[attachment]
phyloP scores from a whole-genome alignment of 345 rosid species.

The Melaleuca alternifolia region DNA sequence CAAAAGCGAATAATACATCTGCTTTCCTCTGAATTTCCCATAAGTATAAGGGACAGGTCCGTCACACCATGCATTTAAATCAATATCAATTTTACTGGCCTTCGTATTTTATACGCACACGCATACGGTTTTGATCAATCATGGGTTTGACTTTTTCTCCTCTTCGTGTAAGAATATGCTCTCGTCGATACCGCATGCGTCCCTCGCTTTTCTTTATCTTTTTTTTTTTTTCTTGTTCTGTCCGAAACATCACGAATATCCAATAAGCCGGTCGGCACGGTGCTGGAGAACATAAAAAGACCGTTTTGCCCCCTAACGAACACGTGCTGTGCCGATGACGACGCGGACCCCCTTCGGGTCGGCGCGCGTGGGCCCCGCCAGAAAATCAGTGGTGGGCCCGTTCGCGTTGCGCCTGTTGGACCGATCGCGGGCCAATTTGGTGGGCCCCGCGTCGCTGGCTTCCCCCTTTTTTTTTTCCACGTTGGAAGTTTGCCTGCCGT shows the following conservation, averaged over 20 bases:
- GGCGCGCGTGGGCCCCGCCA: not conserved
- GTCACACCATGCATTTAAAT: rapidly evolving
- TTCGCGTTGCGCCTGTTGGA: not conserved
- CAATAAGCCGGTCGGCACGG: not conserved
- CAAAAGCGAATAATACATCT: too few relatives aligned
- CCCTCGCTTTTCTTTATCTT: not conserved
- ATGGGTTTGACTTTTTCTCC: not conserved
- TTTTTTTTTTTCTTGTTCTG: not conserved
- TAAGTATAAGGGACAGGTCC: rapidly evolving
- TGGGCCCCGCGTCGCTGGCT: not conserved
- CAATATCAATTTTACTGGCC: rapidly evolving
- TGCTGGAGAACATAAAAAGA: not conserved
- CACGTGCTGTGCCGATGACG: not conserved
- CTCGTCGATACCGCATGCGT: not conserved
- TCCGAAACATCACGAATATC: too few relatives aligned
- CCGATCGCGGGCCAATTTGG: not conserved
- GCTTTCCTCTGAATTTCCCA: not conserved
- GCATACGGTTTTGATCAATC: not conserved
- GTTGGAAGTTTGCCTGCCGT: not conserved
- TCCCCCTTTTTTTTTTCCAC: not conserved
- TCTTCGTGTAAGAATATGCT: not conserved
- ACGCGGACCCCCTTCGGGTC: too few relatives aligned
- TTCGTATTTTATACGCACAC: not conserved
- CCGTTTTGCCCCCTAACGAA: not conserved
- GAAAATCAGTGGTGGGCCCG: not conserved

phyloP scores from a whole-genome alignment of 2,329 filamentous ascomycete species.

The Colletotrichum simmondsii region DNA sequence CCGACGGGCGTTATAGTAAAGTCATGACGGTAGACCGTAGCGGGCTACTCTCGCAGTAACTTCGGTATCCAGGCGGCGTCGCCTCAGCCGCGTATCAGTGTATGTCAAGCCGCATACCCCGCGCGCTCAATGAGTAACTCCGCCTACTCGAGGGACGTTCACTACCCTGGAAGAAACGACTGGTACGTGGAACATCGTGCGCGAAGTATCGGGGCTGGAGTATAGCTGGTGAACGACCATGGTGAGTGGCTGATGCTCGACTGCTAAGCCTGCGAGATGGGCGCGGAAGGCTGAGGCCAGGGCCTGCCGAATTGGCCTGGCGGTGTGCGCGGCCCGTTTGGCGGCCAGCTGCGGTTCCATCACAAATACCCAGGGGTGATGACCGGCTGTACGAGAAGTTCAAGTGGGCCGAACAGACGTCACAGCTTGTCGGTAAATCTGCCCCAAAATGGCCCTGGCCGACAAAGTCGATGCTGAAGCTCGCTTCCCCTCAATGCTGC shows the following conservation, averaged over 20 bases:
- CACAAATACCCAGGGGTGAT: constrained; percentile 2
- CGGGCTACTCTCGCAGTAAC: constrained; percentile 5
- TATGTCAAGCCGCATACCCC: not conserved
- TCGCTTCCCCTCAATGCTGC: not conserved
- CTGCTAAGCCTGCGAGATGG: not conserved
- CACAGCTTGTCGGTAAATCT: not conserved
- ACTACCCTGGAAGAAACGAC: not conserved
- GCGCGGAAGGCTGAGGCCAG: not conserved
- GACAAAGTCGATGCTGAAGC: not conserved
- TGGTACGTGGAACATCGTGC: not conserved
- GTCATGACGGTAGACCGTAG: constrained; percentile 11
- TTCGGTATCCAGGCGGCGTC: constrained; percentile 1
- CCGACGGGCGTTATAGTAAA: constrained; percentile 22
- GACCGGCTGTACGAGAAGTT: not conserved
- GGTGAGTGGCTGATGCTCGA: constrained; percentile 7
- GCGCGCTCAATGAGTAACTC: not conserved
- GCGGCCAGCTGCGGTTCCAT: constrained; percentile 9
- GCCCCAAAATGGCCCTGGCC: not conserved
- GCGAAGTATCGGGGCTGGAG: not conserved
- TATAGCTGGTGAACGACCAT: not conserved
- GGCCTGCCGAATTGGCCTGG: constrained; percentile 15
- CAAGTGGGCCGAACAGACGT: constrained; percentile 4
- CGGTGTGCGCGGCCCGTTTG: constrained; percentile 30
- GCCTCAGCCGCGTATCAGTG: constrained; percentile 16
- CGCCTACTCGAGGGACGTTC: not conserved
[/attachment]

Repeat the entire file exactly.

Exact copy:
phyloP scores from a whole-genome alignment of 345 rosid species.

The Melaleuca alternifolia region DNA sequence CAAAAGCGAATAATACATCTGCTTTCCTCTGAATTTCCCATAAGTATAAGGGACAGGTCCGTCACACCATGCATTTAAATCAATATCAATTTTACTGGCCTTCGTATTTTATACGCACACGCATACGGTTTTGATCAATCATGGGTTTGACTTTTTCTCCTCTTCGTGTAAGAATATGCTCTCGTCGATACCGCATGCGTCCCTCGCTTTTCTTTATCTTTTTTTTTTTTTCTTGTTCTGTCCGAAACATCACGAATATCCAATAAGCCGGTCGGCACGGTGCTGGAGAACATAAAAAGACCGTTTTGCCCCCTAACGAACACGTGCTGTGCCGATGACGACGCGGACCCCCTTCGGGTCGGCGCGCGTGGGCCCCGCCAGAAAATCAGTGGTGGGCCCGTTCGCGTTGCGCCTGTTGGACCGATCGCGGGCCAATTTGGTGGGCCCCGCGTCGCTGGCTTCCCCCTTTTTTTTTTCCACGTTGGAAGTTTGCCTGCCGT shows the following conservation, averaged over 20 bases:
- GGCGCGCGTGGGCCCCGCCA: not conserved
- GTCACACCATGCATTTAAAT: rapidly evolving
- TTCGCGTTGCGCCTGTTGGA: not conserved
- CAATAAGCCGGTCGGCACGG: not conserved
- CAAAAGCGAATAATACATCT: too few relatives aligned
- CCCTCGCTTTTCTTTATCTT: not conserved
- ATGGGTTTGACTTTTTCTCC: not conserved
- TTTTTTTTTTTCTTGTTCTG: not conserved
- TAAGTATAAGGGACAGGTCC: rapidly evolving
- TGGGCCCCGCGTCGCTGGCT: not conserved
- CAATATCAATTTTACTGGCC: rapidly evolving
- TGCTGGAGAACATAAAAAGA: not conserved
- CACGTGCTGTGCCGATGACG: not conserved
- CTCGTCGATACCGCATGCGT: not conserved
- TCCGAAACATCACGAATATC: too few relatives aligned
- CCGATCGCGGGCCAATTTGG: not conserved
- GCTTTCCTCTGAATTTCCCA: not conserved
- GCATACGGTTTTGATCAATC: not conserved
- GTTGGAAGTTTGCCTGCCGT: not conserved
- TCCCCCTTTTTTTTTTCCAC: not conserved
- TCTTCGTGTAAGAATATGCT: not conserved
- ACGCGGACCCCCTTCGGGTC: too few relatives aligned
- TTCGTATTTTATACGCACAC: not conserved
- CCGTTTTGCCCCCTAACGAA: not conserved
- GAAAATCAGTGGTGGGCCCG: not conserved

phyloP scores from a whole-genome alignment of 2,329 filamentous ascomycete species.

The Colletotrichum simmondsii region DNA sequence CCGACGGGCGTTATAGTAAAGTCATGACGGTAGACCGTAGCGGGCTACTCTCGCAGTAACTTCGGTATCCAGGCGGCGTCGCCTCAGCCGCGTATCAGTGTATGTCAAGCCGCATACCCCGCGCGCTCAATGAGTAACTCCGCCTACTCGAGGGACGTTCACTACCCTGGAAGAAACGACTGGTACGTGGAACATCGTGCGCGAAGTATCGGGGCTGGAGTATAGCTGGTGAACGACCATGGTGAGTGGCTGATGCTCGACTGCTAAGCCTGCGAGATGGGCGCGGAAGGCTGAGGCCAGGGCCTGCCGAATTGGCCTGGCGGTGTGCGCGGCCCGTTTGGCGGCCAGCTGCGGTTCCATCACAAATACCCAGGGGTGATGACCGGCTGTACGAGAAGTTCAAGTGGGCCGAACAGACGTCACAGCTTGTCGGTAAATCTGCCCCAAAATGGCCCTGGCCGACAAAGTCGATGCTGAAGCTCGCTTCCCCTCAATGCTGC shows the following conservation, averaged over 20 bases:
- CACAAATACCCAGGGGTGAT: constrained; percentile 2
- CGGGCTACTCTCGCAGTAAC: constrained; percentile 5
- TATGTCAAGCCGCATACCCC: not conserved
- TCGCTTCCCCTCAATGCTGC: not conserved
- CTGCTAAGCCTGCGAGATGG: not conserved
- CACAGCTTGTCGGTAAATCT: not conserved
- ACTACCCTGGAAGAAACGAC: not conserved
- GCGCGGAAGGCTGAGGCCAG: not conserved
- GACAAAGTCGATGCTGAAGC: not conserved
- TGGTACGTGGAACATCGTGC: not conserved
- GTCATGACGGTAGACCGTAG: constrained; percentile 11
- TTCGGTATCCAGGCGGCGTC: constrained; percentile 1
- CCGACGGGCGTTATAGTAAA: constrained; percentile 22
- GACCGGCTGTACGAGAAGTT: not conserved
- GGTGAGTGGCTGATGCTCGA: constrained; percentile 7
- GCGCGCTCAATGAGTAACTC: not conserved
- GCGGCCAGCTGCGGTTCCAT: constrained; percentile 9
- GCCCCAAAATGGCCCTGGCC: not conserved
- GCGAAGTATCGGGGCTGGAG: not conserved
- TATAGCTGGTGAACGACCAT: not conserved
- GGCCTGCCGAATTGGCCTGG: constrained; percentile 15
- CAAGTGGGCCGAACAGACGT: constrained; percentile 4
- CGGTGTGCGCGGCCCGTTTG: constrained; percentile 30
- GCCTCAGCCGCGTATCAGTG: constrained; percentile 16
- CGCCTACTCGAGGGACGTTC: not conserved